While the Department does not have detailed calculations as to why the target was chosen, it told us that the figure was based on a number of studies including Kate Barker’s work of 2004 and the Lyons review, which suggested 250,000 new homes and above and close to 300,000 are needed to stabilise prices. The target does not align with the Department’s new method for calculating the need for new homes which shows that just 265,000 new homes a year are needed

This is a mess.  Lets track back over two governments and in that time two methods have been used to estimate how many houses were needed to stabilise house prices.  The first used the departments own econometric model and the former NHPAU estimated it needed around 12% uplift nationally to do so.  Under Cameron despite the NHPAU being abolished the issue didn’t go away and as part of the LPEG report a crude formula based spreadsheet was used to redistribute housing numbers away from poorer paying regions to higher paying ones, even though it meant in many cases lowering housing numbers below need in fast growing northern cities (see this report on the dramatic unjustified deletion of 20,000 homes from the Leeds Local Plan)  and redistributing the numbers towards land constrained areas such as London Boroughs.  The implication was vast economic migration away from cities where people could get a job but not a house towards London where you would be far less likely to afford a house.  It was crazy and with the 2016 based household projections even implied negative household growth in ,many fast growing areas.

The unsatisfactory nature of the current method for setting targets is that the MHCLG has stated it still uses economic modelling for roughly estimating the 300k target but not for setting local plan based ones.  If you want to start your gap analysis this is a good place to start.  Running the MCHLG affordability model on the 2016 HH baseline and then investigating what would happen if HH formation had not been constrained by the housing stock (which dates back well before 2014) using a new baseline for stabilising affordability (the NHPAU used 1987  the government could now use 2010) would give you around 300k units.  What is more if you could apply such a model around functional economic regions, there now being enough data to do so .  This could replace the crude standard method spreadsheets.  You could do so in land constrained and unconstrained modes (using GIS data) and Green Belt off and Green Belt on modes.  The difference being the ‘strategic planning problem’  the amount of overspill growth corridors such as those around London would have to accommodate on top of local demographic targets.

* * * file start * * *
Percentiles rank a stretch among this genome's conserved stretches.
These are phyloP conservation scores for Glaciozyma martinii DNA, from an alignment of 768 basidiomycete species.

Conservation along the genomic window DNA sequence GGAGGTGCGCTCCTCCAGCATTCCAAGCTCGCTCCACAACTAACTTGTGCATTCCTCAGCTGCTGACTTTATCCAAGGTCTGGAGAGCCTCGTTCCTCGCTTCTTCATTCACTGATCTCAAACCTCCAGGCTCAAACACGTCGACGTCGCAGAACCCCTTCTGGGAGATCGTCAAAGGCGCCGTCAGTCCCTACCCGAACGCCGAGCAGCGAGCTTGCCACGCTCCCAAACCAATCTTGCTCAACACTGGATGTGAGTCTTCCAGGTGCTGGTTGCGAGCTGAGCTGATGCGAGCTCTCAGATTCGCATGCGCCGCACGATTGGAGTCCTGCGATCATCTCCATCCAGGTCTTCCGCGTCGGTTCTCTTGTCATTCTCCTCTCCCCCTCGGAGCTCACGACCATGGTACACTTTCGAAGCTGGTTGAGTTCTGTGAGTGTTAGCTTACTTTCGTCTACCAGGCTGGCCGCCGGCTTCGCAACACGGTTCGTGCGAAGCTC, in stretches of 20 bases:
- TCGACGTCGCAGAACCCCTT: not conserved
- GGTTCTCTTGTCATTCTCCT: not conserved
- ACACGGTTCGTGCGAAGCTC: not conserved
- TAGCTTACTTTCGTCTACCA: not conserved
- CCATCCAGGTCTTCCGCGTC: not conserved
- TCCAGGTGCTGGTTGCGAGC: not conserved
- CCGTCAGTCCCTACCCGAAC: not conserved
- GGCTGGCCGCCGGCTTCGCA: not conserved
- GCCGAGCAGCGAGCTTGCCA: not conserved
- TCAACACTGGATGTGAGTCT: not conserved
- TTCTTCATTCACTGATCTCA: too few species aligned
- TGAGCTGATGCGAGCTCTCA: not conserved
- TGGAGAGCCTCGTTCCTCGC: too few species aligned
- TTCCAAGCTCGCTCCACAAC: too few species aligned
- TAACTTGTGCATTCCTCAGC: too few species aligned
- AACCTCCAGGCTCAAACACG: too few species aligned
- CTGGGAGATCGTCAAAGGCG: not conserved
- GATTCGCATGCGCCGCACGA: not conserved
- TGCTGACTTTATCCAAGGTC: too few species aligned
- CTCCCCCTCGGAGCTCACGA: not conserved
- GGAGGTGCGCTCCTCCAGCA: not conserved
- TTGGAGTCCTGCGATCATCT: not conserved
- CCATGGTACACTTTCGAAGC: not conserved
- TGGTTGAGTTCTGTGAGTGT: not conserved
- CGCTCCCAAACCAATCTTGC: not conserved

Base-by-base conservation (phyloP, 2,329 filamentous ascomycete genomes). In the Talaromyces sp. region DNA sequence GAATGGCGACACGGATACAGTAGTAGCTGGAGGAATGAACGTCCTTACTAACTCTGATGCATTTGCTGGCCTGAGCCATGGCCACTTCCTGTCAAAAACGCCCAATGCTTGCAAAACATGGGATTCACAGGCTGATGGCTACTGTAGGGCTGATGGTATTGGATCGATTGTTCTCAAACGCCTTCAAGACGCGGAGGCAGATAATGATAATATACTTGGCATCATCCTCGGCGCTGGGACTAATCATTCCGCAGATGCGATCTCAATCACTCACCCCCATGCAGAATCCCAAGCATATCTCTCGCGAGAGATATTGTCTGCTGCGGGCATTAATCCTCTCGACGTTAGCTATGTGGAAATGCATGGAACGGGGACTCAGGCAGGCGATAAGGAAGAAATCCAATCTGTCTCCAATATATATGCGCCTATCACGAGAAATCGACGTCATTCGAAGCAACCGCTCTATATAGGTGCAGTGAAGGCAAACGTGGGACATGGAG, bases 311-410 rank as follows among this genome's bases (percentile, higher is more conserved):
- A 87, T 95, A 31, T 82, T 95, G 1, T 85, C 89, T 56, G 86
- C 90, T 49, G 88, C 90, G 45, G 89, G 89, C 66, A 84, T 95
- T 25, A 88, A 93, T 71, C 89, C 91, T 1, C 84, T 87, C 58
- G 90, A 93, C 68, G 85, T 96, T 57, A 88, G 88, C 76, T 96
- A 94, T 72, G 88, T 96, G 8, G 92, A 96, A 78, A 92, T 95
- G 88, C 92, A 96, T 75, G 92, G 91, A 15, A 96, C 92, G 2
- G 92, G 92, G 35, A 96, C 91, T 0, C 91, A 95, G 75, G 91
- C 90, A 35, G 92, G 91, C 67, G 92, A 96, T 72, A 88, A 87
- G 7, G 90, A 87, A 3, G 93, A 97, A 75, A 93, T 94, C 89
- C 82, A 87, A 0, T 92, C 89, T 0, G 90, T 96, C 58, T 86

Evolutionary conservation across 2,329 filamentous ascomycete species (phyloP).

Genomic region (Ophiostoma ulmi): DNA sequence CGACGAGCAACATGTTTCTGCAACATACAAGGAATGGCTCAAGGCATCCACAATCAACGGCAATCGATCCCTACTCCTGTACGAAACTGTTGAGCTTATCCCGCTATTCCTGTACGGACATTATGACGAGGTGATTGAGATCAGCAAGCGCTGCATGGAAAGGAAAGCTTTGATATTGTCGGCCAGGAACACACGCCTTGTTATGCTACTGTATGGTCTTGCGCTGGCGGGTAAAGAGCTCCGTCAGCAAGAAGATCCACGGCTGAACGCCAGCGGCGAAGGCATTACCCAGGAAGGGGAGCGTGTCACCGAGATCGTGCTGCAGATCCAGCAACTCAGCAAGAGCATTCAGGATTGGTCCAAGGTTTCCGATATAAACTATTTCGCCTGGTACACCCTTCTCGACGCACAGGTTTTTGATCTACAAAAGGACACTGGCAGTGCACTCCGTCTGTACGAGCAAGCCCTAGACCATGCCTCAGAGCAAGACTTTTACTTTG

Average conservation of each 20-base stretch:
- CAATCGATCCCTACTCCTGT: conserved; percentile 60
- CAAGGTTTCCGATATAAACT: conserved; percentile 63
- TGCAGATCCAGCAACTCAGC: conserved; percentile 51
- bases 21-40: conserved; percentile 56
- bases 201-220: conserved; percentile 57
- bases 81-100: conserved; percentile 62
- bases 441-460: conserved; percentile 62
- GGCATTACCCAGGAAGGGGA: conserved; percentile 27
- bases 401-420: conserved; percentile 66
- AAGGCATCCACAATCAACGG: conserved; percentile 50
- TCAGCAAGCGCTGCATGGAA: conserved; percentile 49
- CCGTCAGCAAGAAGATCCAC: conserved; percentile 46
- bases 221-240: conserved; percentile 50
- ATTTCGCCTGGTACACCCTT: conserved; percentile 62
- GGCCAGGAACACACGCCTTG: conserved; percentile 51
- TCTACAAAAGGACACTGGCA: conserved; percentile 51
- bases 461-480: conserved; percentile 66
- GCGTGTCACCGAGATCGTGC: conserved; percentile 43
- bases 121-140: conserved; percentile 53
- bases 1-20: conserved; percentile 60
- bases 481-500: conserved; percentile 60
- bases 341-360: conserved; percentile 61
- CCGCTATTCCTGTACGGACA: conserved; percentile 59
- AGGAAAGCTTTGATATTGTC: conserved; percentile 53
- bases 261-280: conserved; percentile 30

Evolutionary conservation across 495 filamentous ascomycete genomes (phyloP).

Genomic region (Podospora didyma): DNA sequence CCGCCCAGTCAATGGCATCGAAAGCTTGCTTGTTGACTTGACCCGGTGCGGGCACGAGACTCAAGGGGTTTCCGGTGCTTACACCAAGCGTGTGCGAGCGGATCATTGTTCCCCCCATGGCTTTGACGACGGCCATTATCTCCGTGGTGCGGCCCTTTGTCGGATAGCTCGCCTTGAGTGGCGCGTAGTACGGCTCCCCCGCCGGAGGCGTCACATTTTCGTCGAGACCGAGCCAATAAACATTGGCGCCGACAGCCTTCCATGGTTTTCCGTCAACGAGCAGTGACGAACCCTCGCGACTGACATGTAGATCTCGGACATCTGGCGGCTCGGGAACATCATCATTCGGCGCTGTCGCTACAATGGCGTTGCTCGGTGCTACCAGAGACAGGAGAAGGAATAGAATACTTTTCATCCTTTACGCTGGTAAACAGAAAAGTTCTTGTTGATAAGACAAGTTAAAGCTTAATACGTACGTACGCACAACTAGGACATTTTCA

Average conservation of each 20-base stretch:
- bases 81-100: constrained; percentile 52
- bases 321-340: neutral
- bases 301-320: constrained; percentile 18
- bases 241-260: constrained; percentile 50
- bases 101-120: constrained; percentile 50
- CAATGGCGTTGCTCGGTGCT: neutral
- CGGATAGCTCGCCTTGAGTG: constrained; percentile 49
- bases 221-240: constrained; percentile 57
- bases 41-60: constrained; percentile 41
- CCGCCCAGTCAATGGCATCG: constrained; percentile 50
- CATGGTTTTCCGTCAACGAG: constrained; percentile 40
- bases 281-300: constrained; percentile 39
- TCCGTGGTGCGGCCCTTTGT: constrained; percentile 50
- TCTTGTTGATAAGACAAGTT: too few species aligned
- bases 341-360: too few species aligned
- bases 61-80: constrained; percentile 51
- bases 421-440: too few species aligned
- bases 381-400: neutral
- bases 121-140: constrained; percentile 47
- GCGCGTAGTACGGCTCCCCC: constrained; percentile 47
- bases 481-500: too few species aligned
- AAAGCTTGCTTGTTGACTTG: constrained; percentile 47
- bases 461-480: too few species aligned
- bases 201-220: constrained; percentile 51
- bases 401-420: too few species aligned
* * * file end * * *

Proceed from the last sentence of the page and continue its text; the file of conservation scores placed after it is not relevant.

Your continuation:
Drilling down to functional housing markets is essential because a gap analysis between the sub-regional need and completions will be different in each.  For example South Hampshire – European sites nitrates issues, Northampton, slow delivery on SUEs and capacity issues on the M1 leading to resistance to creating new ones.  Understanding these gaps is essential to the government tayloring what replaces growth deals with appropriate locally applicable sticks and carrots.  For example one sub-region I know well South Essex. money towards re-routing of the A127 in key areas, and adding a multimodal tunnel to the East Thames River Crossing could open up at least four strategic growth locations.

Here the government could commission a swift series of reports for each subregion/joint planning area/functional city region with consultancies which specialise in each to find out what these gaps are and what the most appropriate stick and carrots to resolve growth resistance.

In terms of the gap between allocation and completion I think the understanding of the ministry has come on leaps and bounds in recent years.  It now knopws to look for comparators either overseas and in the past about when and where completion rates were high.  It is easy to see when and where it was, when there were master developer masterplanned communities releasing parcels to several housebuilders at once, as in the last phase of Milton Keynes expansion.